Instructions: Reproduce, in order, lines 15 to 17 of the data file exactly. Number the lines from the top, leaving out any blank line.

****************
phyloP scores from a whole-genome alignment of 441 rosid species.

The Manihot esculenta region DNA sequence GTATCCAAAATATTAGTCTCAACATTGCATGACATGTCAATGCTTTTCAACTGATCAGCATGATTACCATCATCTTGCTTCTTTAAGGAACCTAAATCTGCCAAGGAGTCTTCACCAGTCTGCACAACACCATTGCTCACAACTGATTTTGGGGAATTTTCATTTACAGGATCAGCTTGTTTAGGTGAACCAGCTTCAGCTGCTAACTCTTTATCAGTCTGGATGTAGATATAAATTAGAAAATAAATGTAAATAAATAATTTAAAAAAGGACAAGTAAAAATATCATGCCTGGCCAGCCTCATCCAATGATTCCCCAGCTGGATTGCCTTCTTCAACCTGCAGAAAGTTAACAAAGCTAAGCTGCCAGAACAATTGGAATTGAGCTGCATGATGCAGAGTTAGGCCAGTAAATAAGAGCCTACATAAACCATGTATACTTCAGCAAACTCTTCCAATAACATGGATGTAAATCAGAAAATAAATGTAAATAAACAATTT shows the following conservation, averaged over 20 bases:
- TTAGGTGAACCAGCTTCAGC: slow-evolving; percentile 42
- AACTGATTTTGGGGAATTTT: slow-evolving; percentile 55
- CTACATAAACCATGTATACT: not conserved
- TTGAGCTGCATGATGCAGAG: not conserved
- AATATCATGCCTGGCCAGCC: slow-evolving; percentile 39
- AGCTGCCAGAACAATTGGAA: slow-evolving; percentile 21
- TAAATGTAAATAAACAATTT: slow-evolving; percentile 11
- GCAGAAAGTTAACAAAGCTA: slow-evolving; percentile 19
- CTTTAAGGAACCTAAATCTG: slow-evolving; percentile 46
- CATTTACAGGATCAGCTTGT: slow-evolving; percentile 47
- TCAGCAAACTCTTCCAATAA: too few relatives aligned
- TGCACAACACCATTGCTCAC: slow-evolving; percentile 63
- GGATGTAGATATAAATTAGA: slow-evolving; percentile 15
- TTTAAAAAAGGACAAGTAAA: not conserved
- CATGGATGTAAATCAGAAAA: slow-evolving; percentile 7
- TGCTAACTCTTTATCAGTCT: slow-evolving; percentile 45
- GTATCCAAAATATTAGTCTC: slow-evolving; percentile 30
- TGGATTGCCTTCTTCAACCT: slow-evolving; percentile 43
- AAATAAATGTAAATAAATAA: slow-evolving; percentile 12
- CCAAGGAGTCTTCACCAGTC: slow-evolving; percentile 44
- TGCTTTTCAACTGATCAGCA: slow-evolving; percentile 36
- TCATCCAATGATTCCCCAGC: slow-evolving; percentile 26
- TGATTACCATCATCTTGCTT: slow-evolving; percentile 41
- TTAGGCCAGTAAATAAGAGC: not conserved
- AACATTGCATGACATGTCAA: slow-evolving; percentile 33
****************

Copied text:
- GGATGTAGATATAAATTAGA: slow-evolving; percentile 15
- TTTAAAAAAGGACAAGTAAA: not conserved
- CATGGATGTAAATCAGAAAA: slow-evolving; percentile 7